In an Advantages and Disadvantages essay such as the one below, you need to discuss the positive and negative perspectives equally and to clearly explain why you think something is an advantage or a disadvantage.  It is common to start Paragraph 1 with the advantages, however this is optional.

Nowadays many students have the opportunity to study some or all of their course in a foreign country. What are the advantages and disadvantages of studying abroad?

A possible structure for this type of question is:

  • Introduction
    • Paraphrase the question
    • Outline your main ideas
    • State your opinion (if the question asks)
  • Paragraph 1
    • State one advantage
    • Explain the benefits of this advantage
    • Give an example or a result
  • Paragraph 2
    • State one disadvantage
    • Explain the negative aspect of this disadvantage
    • Give an example or a result
  • Conclusion
    • Summarise your main ideas
    • Give your opinion (if asked)

Problem and Solution essays:

In a Problem and Solution essay, such as the one below, you need to think carefully about how to respond to the questions posed. It is also important that you address all parts of the task. The first question will refer to the problem or cause and the second question will refer to the solution. Try to limit yourself to answering these questions only and don’t introduce any further questions/points of your own otherwise you might stray off task.

Overpopulation is a major problem in many urban centres around the world. What problems does this cause? How can we solve the issue of overpopulation?

Try this structure to organise your essay:

  • Introduction
    • Paraphrase the question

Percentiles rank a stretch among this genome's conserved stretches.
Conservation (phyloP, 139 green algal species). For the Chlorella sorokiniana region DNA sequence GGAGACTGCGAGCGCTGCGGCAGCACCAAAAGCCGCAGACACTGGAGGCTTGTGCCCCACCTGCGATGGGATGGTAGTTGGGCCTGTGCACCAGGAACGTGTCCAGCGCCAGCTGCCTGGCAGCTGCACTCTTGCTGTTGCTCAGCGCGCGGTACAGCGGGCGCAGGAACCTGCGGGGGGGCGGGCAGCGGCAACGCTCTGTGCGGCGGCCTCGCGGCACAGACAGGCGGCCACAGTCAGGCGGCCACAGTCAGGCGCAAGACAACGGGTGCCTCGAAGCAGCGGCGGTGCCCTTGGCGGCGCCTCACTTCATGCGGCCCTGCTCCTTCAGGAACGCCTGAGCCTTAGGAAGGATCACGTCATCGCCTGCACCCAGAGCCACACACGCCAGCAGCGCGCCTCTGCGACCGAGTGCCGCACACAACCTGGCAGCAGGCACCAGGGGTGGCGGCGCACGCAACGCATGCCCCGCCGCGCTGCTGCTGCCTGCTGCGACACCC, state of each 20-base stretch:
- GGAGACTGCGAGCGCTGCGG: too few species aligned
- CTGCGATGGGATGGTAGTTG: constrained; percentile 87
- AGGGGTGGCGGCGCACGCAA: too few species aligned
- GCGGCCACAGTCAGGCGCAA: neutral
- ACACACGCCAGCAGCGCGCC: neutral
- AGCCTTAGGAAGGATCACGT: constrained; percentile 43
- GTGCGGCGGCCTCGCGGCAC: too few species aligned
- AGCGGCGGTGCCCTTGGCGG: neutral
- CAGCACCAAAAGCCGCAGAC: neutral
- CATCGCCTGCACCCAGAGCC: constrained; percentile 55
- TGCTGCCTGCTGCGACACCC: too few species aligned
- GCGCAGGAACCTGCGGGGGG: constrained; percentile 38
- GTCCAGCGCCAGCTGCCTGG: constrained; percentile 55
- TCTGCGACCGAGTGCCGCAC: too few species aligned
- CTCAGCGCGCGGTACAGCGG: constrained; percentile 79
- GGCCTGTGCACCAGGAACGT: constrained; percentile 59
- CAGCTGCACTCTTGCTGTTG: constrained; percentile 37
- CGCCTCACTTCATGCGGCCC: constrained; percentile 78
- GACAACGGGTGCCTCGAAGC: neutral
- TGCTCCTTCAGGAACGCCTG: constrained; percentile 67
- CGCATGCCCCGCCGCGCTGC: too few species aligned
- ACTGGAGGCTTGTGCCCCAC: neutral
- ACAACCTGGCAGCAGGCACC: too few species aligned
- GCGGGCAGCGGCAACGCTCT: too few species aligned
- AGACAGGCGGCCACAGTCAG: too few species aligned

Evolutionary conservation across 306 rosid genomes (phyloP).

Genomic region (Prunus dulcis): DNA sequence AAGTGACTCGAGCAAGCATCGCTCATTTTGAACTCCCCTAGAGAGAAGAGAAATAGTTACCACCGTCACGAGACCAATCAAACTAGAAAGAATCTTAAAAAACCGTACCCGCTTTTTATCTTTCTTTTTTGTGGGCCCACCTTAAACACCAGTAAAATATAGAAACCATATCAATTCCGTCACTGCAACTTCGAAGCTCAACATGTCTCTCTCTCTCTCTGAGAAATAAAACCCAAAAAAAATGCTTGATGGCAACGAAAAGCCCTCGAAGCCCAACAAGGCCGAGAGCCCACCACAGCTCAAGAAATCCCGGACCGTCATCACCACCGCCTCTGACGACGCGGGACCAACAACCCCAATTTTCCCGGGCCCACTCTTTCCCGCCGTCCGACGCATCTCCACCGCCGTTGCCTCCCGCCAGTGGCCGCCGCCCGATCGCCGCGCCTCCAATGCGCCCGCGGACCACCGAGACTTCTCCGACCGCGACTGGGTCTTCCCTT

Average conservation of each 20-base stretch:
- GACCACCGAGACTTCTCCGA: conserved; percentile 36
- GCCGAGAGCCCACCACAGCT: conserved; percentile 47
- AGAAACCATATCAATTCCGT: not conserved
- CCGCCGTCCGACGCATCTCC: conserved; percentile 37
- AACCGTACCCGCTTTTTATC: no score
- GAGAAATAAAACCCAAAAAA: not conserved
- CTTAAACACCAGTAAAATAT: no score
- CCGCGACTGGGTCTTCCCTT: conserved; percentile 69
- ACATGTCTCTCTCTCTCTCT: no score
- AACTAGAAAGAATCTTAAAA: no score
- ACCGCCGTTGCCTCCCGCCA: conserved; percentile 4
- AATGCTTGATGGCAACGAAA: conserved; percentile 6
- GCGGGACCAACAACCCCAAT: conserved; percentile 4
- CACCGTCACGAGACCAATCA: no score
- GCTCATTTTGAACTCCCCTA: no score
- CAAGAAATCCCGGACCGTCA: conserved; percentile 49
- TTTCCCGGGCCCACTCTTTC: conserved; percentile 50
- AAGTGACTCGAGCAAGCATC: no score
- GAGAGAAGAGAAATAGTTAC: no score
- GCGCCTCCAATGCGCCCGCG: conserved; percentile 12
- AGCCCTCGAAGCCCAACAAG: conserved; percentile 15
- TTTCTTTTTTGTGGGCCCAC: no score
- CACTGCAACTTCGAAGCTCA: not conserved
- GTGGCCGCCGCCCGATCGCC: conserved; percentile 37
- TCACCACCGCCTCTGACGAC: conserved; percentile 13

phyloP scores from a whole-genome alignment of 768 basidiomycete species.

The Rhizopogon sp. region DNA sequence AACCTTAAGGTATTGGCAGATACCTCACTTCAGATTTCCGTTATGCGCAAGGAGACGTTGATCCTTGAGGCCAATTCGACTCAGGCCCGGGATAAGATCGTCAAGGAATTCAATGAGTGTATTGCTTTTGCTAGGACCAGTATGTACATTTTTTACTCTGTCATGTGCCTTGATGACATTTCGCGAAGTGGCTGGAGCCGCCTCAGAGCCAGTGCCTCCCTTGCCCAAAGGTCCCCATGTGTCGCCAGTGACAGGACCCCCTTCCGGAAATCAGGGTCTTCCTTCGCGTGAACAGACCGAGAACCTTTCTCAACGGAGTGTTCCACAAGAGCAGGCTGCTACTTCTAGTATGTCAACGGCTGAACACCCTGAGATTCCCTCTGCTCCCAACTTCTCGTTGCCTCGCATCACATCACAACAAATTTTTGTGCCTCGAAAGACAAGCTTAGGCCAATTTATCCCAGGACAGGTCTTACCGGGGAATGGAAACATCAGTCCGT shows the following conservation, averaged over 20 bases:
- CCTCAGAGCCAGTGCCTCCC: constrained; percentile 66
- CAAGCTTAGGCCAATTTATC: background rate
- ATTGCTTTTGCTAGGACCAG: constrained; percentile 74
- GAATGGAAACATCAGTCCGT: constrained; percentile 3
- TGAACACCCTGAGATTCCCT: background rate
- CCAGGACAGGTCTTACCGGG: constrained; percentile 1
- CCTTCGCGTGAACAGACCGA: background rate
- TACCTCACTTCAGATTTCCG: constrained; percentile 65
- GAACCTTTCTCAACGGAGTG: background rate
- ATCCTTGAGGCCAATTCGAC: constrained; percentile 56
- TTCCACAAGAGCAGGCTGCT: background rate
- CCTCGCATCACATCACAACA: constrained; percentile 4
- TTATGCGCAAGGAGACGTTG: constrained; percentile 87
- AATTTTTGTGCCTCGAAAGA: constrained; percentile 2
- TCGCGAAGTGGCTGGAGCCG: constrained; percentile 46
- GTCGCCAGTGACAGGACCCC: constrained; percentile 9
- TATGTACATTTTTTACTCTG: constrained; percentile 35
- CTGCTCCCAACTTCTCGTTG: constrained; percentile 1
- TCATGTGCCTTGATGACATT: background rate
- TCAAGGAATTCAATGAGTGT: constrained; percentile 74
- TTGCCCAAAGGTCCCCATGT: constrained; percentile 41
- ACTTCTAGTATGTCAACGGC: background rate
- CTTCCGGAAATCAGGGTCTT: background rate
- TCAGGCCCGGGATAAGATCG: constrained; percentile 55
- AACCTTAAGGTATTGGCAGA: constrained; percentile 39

• Outline your main ideas
  • Paragraph 1
    • State the problem
    • Explain the problem
    • Explain the consequence (result) of this problem
    • Give an example
  • Paragraph 2
    • State the solution
    • Explain the solution
    • Give an example
  • Conclusion
    • Summarise your main ideas

Discussion essays:

In a Discussion essay, such as the one below, you will be presented with two sides of an issue and you will need to examine both perspectives equally before giving your own conclusion.

In today’s competitive world, many families find it necessary for both parents to go out to work. While some say the children in these families benefit from the additional income, others feel they lack support because of their parents’ absence. Discuss both sides and give your opinion.

In this case, your essay structure could look like this:

  • Introduction
    • Paraphrase the question AND/OR state both points of view
    • Give your thesis statement (which view you prefer)
  • Paragraph 1
    • State first point of view
    • Discuss this perspective
    • Give a reason why you agree or disagree with this viewpoint
    • Give an example to support your view
  • Paragraph 2
    • State second point of view
    • Discuss this perspective
    • Give a reason why you agree or disagree with this viewpoint
    • Give an example to support your view
  • Conclusion